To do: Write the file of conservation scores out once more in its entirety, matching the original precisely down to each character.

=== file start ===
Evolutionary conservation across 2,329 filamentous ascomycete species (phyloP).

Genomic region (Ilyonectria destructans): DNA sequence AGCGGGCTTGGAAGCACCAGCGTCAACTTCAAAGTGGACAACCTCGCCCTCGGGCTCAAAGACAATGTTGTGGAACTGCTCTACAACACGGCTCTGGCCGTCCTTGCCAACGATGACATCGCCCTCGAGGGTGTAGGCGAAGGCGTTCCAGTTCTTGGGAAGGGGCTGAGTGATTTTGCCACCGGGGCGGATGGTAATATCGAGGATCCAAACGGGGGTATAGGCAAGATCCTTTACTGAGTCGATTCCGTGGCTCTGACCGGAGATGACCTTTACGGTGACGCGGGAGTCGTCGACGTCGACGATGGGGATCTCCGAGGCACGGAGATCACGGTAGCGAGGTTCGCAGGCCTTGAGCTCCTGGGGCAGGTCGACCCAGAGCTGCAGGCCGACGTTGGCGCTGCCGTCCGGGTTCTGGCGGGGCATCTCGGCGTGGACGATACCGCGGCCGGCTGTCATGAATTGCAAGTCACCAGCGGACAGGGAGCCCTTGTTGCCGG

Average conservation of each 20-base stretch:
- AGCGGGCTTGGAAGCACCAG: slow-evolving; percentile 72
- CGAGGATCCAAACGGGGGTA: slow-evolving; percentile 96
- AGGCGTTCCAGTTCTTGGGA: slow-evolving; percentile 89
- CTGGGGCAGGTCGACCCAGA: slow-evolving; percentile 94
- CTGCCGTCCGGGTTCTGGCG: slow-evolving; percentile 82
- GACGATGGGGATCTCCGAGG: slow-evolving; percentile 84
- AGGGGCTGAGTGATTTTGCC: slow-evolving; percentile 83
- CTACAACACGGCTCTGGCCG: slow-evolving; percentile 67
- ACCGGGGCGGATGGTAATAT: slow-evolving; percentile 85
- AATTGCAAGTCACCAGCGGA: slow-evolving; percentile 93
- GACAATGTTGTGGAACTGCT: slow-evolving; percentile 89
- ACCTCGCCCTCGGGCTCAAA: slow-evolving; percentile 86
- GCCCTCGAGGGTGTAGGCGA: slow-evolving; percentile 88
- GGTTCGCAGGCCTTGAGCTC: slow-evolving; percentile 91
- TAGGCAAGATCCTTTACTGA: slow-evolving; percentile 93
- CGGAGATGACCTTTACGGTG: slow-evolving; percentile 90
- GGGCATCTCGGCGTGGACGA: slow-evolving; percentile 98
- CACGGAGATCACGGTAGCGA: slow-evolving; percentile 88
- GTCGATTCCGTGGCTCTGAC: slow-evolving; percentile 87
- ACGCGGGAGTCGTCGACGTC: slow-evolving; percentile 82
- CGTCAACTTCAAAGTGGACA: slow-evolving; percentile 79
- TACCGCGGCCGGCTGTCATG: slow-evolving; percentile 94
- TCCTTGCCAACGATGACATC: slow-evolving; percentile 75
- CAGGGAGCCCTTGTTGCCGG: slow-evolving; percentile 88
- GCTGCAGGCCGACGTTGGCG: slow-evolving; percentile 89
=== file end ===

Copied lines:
Evolutionary conservation across 2,329 filamentous ascomycete species (phyloP).

Genomic region (Ilyonectria destructans): DNA sequence AGCGGGCTTGGAAGCACCAGCGTCAACTTCAAAGTGGACAACCTCGCCCTCGGGCTCAAAGACAATGTTGTGGAACTGCTCTACAACACGGCTCTGGCCGTCCTTGCCAACGATGACATCGCCCTCGAGGGTGTAGGCGAAGGCGTTCCAGTTCTTGGGAAGGGGCTGAGTGATTTTGCCACCGGGGCGGATGGTAATATCGAGGATCCAAACGGGGGTATAGGCAAGATCCTTTACTGAGTCGATTCCGTGGCTCTGACCGGAGATGACCTTTACGGTGACGCGGGAGTCGTCGACGTCGACGATGGGGATCTCCGAGGCACGGAGATCACGGTAGCGAGGTTCGCAGGCCTTGAGCTCCTGGGGCAGGTCGACCCAGAGCTGCAGGCCGACGTTGGCGCTGCCGTCCGGGTTCTGGCGGGGCATCTCGGCGTGGACGATACCGCGGCCGGCTGTCATGAATTGCAAGTCACCAGCGGACAGGGAGCCCTTGTTGCCGG

Average conservation of each 20-base stretch:
- AGCGGGCTTGGAAGCACCAG: slow-evolving; percentile 72
- CGAGGATCCAAACGGGGGTA: slow-evolving; percentile 96
- AGGCGTTCCAGTTCTTGGGA: slow-evolving; percentile 89
- CTGGGGCAGGTCGACCCAGA: slow-evolving; percentile 94
- CTGCCGTCCGGGTTCTGGCG: slow-evolving; percentile 82
- GACGATGGGGATCTCCGAGG: slow-evolving; percentile 84
- AGGGGCTGAGTGATTTTGCC: slow-evolving; percentile 83
- CTACAACACGGCTCTGGCCG: slow-evolving; percentile 67
- ACCGGGGCGGATGGTAATAT: slow-evolving; percentile 85
- AATTGCAAGTCACCAGCGGA: slow-evolving; percentile 93
- GACAATGTTGTGGAACTGCT: slow-evolving; percentile 89
- ACCTCGCCCTCGGGCTCAAA: slow-evolving; percentile 86
- GCCCTCGAGGGTGTAGGCGA: slow-evolving; percentile 88
- GGTTCGCAGGCCTTGAGCTC: slow-evolving; percentile 91
- TAGGCAAGATCCTTTACTGA: slow-evolving; percentile 93
- CGGAGATGACCTTTACGGTG: slow-evolving; percentile 90
- GGGCATCTCGGCGTGGACGA: slow-evolving; percentile 98
- CACGGAGATCACGGTAGCGA: slow-evolving; percentile 88
- GTCGATTCCGTGGCTCTGAC: slow-evolving; percentile 87
- ACGCGGGAGTCGTCGACGTC: slow-evolving; percentile 82
- CGTCAACTTCAAAGTGGACA: slow-evolving; percentile 79
- TACCGCGGCCGGCTGTCATG: slow-evolving; percentile 94
- TCCTTGCCAACGATGACATC: slow-evolving; percentile 75
- CAGGGAGCCCTTGTTGCCGG: slow-evolving; percentile 88
- GCTGCAGGCCGACGTTGGCG: slow-evolving; percentile 89